After I got home from hours outdoors and defrosted my frozen fingers, I took a long look at my block in. Before we went to sculpt the original sculpture, I knew something was not working in the torso and back, but I was unsure of what. After seeing the original sculpture live, my vision became more clear and my understanding about what to aim for about the entire piece understood. A sculpture (or a drawing or painting) is not about the individual muscles but about the whole. Each area is important and can be idealized, but it makes no sense if the gesture is not working. All of those individual muscles will be meaningless if they are not working together to communicate the idea.



In addition to the gesture and over all idea of the piece, there is an enormous amount to observe and learn about how to idealize various areas of the body. It is unlikely that one particular model looked like this man. Rather, several models were used for various areas and each form made to be "the best" way to depict an area of the body. There is so much information in this one sculpture group to learn from.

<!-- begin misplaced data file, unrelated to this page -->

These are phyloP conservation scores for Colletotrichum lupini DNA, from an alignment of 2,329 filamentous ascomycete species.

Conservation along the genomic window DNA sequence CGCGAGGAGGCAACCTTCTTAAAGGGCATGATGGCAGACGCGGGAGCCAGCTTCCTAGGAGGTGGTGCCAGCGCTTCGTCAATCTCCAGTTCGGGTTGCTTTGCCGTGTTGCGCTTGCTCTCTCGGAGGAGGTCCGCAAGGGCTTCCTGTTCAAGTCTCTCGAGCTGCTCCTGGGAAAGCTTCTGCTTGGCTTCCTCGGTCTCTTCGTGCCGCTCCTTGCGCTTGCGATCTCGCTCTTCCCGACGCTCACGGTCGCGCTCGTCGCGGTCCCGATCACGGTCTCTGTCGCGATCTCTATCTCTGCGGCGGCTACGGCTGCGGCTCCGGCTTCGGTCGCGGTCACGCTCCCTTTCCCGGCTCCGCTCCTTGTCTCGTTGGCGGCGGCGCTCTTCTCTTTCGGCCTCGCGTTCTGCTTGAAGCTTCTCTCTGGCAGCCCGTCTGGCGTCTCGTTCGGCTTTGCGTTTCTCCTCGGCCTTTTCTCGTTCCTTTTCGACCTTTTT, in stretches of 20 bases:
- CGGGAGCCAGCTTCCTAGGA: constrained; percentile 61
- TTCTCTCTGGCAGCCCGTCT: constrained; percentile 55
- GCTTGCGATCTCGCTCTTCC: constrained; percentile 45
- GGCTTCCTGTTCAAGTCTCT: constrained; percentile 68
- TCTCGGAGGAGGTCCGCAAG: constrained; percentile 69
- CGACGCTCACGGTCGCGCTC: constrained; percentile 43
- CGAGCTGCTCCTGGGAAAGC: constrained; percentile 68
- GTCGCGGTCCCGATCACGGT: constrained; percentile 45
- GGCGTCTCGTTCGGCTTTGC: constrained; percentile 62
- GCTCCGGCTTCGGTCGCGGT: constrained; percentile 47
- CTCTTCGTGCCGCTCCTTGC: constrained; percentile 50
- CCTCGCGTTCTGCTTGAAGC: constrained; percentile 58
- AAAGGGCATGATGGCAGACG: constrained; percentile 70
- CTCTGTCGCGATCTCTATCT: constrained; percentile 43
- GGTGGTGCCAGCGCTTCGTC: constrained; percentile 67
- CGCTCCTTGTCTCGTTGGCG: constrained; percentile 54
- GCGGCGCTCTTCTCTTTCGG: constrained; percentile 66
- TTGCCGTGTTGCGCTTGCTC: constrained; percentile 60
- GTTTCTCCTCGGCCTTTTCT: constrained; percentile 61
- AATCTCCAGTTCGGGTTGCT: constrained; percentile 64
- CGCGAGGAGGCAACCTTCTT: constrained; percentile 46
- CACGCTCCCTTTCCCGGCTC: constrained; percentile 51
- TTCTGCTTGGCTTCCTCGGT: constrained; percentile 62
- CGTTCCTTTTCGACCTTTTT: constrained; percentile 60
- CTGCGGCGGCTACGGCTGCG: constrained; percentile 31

I will continue to work on my study of Loacoon here and there over the next few months bringing my block in with me to study the idealized figure. This will be a long term project, taken in slowly, allowing the beautified form to seep into my consciousness a little at a time.

For drawing practice and sculpting study and reference, I may also purchase this Mask of Loacoon's head.

and also his torso:


Aisleen said...

I'm also an artist as Zynga, and I did not know of all these amazing opportunities right in the city! Your work is amazing, keep learning and educating your already incredible sense of style!

James Baker said...

woah! fantastic, epic post!

Anonymous said...

Wonderful read, thank you for posting. You have such a broad range of artistic skills, very impressive!

Gerald de Dios said...

That is just amazing! Thanks for sharing your adventure and great photos!

Julia Lundman said...

Thanks! It was really fun and incredibly inspiring. I plan to go again sometime if you'd like to join me.